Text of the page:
I found a young cottonwood tree (Populus deltoides) the other day that had recently fallen over in one of the many storms we’ve had this spring. Anytime I see one of these “windthrows” I immediately think – woodboring beetles! Windthrows are attractive to numerous species of Buprestidae and Cerambycidae, and when I find one I try to revisit it often as the season progresses and different beetle species – active at different times and attracted to wood at different stages of dying or death – are encountered. This particular tree was only partially uprooted and so still had fresh foliage in the crown. While death is inevitable, it will be a slow, lingering death as the remaining soil-bound roots try in vain to sustain the fallen tree. This is an ideal situation for attracting species of the genus Chrysobothris, which seem to respond to plant volatiles emitted from trees under duress or recently killed. In the deciduous forests of eastern North America, C. femorata and related species are the most commonly encountered Chrysobothris attracted to these situations. Nursery growers and landscapers know this insect as the “flatheaded apple tree borer” – in reference to the appearance of the larvae as they tunnel under the bark of one of its favored hosts. The species has in fact, however, been recorded breeding in some two dozen genera of deciduous woody plants throughout the continental states and Canada, an unusual level of polyphagy for a genus of beetles in which most species typically exhibit a fair degree of host fidelity.
The problem is, “C. femorata” is not really a species, but a complex of closely related species. Entomologists have recognized this for some time, and while diagnostic characters have been identified for some of the more distinctive members of the group, such characters have remained elusive for C. femorata and its closest relatives. As a result, the species has become sort of a “trash can” for specimens that could be not be assigned to one of these more distinctive species, and in many museum collections large series of specimens can be found labeled simply “C. femorata species complex”. Fortunately, some much needed clarity was provided earlier this year by Stanley Wellso and Gary Manley, who after years of careful, systematic study at last published a revision of the Chrysobothris femorata species complex. In their work, six new species were described and one species resurrected from synonymy under C. femorata. Three of the new species occur in the western U.S., another is restricted to Georgia and Florida, and the remaining two new species and one resurrected species occur broadly across the eastern or southeastern U.S. This brings to 12 the total number of femorata-complex species in North America, with nine occurring in the eastern U.S. and seven in Missouri. The characters used to distinguish the species are subtle but consistent, and available biological data seem to support the species as now defined.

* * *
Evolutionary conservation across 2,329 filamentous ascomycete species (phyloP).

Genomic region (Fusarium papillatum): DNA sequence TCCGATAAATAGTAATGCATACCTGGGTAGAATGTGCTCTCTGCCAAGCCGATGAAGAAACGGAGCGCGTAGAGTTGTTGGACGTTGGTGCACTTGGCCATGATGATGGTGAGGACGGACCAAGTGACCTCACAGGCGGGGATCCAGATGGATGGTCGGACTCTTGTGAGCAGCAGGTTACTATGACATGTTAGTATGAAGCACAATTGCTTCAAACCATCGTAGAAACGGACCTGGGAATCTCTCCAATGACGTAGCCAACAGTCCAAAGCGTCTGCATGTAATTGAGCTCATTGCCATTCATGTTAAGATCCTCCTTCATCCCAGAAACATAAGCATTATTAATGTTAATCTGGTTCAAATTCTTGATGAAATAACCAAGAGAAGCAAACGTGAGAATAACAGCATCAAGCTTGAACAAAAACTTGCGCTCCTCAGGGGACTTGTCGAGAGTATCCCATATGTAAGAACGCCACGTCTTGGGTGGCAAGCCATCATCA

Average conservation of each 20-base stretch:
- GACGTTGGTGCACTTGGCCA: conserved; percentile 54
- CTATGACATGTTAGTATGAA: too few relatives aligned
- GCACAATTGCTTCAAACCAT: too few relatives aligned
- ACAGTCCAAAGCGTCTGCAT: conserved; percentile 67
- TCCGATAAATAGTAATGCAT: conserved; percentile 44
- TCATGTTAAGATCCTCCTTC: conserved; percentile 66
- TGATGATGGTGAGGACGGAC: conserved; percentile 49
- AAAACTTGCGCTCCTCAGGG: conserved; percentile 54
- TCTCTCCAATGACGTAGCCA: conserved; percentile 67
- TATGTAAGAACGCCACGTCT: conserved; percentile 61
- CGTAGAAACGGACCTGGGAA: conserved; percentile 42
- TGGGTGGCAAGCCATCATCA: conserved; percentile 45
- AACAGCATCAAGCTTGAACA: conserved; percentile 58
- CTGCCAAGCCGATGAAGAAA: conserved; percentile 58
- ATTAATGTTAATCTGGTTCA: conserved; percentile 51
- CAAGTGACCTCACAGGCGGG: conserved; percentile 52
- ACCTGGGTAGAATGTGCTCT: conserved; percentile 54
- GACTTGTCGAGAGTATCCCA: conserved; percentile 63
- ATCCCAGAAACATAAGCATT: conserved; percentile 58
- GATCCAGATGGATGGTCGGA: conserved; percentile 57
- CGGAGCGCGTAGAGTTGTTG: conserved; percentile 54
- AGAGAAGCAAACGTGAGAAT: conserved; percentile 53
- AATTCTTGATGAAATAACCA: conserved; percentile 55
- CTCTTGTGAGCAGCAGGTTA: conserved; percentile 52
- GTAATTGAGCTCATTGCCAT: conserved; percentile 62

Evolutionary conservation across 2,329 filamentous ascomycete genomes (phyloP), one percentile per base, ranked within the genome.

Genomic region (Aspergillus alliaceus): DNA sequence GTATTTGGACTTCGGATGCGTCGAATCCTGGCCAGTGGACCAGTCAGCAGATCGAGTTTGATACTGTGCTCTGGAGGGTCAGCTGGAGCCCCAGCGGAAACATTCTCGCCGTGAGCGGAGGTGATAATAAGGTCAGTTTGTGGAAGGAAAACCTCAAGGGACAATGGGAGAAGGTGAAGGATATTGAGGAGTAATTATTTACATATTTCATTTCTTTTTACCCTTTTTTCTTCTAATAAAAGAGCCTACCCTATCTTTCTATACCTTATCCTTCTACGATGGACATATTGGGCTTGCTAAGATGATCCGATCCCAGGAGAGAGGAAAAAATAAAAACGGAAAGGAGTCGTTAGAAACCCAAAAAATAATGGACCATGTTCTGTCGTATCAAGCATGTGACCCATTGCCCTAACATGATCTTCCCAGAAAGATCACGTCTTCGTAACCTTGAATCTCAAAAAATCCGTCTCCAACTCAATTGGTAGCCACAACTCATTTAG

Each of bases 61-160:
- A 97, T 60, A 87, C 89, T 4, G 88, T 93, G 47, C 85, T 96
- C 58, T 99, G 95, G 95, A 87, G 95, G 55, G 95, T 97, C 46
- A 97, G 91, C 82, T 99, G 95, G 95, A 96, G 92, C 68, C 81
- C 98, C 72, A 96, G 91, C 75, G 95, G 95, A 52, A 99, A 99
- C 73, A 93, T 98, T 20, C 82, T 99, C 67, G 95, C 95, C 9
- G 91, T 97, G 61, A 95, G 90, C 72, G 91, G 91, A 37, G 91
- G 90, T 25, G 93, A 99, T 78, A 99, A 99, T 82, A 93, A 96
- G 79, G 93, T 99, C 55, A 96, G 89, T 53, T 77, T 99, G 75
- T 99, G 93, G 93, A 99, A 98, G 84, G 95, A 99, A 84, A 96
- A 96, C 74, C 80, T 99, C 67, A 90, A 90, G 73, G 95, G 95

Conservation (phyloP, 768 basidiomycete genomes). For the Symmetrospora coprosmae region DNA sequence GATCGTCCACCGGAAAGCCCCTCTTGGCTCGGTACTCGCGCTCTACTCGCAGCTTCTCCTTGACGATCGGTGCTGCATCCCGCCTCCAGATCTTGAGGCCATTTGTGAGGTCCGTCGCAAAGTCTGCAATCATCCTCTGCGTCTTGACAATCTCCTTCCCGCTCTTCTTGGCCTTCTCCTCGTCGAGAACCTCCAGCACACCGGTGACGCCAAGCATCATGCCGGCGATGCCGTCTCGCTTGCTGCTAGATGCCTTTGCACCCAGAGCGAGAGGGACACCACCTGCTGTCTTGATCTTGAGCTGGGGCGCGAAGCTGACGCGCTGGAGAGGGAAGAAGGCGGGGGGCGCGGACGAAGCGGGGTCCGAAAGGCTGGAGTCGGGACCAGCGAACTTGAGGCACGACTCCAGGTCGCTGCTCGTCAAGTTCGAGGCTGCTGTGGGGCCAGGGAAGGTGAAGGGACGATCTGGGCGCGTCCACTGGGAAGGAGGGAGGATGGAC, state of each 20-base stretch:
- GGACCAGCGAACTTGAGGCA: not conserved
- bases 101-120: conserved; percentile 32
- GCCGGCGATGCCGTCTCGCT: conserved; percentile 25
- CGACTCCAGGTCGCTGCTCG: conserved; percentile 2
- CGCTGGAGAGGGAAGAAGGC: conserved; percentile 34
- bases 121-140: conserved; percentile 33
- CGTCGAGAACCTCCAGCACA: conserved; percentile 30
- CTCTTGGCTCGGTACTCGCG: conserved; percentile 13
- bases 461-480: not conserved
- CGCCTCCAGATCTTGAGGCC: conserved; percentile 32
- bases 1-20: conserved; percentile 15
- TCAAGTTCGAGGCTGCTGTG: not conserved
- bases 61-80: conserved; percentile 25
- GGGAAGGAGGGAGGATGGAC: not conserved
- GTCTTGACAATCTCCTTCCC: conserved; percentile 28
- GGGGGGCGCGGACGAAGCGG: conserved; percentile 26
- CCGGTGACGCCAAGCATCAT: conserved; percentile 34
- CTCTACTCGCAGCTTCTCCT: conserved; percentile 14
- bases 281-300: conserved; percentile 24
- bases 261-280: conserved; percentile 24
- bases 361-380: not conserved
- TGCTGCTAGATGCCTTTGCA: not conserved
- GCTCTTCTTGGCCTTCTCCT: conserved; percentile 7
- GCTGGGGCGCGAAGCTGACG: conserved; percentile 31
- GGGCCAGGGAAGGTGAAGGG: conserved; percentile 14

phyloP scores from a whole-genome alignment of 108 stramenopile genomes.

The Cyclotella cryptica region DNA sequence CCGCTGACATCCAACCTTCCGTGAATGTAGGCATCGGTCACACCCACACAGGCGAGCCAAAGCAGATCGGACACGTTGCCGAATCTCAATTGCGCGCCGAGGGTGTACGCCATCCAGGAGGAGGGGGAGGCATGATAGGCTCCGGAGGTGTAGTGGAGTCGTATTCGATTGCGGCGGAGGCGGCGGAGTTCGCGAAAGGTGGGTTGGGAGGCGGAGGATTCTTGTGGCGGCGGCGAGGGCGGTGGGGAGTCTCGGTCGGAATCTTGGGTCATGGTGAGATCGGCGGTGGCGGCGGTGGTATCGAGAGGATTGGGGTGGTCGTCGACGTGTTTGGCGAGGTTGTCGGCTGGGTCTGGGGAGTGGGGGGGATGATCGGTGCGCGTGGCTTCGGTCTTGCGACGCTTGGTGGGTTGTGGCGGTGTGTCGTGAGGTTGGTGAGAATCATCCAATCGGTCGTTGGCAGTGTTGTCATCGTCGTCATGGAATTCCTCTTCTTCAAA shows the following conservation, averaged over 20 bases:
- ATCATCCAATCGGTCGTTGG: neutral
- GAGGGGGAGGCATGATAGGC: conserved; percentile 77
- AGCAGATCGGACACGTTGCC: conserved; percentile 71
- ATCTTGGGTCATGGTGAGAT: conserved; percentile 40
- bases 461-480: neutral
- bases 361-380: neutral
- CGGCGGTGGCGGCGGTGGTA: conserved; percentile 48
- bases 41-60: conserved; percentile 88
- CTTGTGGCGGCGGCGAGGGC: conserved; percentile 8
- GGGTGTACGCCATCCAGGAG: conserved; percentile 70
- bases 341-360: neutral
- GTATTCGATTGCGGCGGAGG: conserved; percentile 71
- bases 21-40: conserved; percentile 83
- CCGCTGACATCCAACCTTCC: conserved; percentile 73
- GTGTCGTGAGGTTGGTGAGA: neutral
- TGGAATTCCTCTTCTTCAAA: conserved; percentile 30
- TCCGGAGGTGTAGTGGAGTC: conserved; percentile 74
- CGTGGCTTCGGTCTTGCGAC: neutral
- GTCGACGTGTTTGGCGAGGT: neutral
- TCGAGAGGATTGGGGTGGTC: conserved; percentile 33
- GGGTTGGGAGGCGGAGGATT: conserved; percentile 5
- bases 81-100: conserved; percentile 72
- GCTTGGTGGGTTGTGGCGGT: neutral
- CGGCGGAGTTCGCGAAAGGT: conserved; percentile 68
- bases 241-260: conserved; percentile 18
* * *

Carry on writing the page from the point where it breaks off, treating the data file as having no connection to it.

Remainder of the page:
Of the dozen or so Chrysobothris individuals I collected on the fallen cottonwood during this past week, all but one represent C. femorata (as now defined). The photos I share here show some of the characters that distinguish this species from its closest relatives – primarily the straight rather than curved lateral margin on the last third of the elytra and the generally distinctly reddish elytral apices (most easily seen in the full-sized versions of the photos – click to view). Females (first and second photos) tend to show distinct reddish tinges behind the eyes and on top of the head as well. Males (third photo) can be distinguished from females by their bright green face (I tried valiantly but could not get one of these guys to pose in a position showing such). The photos also illustrate some of the typical behaviors displayed by these beetles, with males rapidly searching up and down the trunk looking for mates (third photo), and females probing cracks and crevices in the bark with their ovipositor looking for suitable sites to deposit their eggs (second photo). Of the two dozen host genera recorded for this species, many likely refer to some of the newly described species. In particular, records of this species from oak (Quercus spp.) and hackberry (Celtis spp.) may refer to the new species C. shawnee and C. caddo, respectively. As now defined, this species is still quite polyphagous and occurs throughout the continental U.S., but it is more common east of the continental divide and appears to prefer maple (Acer spp.), birch (Betula spp.), sycamore (Platanus occidentalis), poplar (Populus spp.), and especially rosaceous hosts such as hawthorn (Crataegus spp.), apple (Pyrus malus), pear (Pyrus communis), and cherry (Prunus spp.). Also, of all the species in this complex, C. femorata appears to be the most partial to stressed or dying trees (as with these individuals collected on live, windthrown cottonwood) rather than completely dead hosts. Wellso and Manley note that considerable variation still exists among individuals assignable to their more restricted definition of C. femorata. Thus, it is possible that more than one species is still involved, particularly among those utilizing hardwood hosts (e.g. apple, maple, etc.) versus softwoods (e.g., poplar, birch, etc.). Detailed biological studies will likely be required to identify any additional species that might be hiding amongst these populations.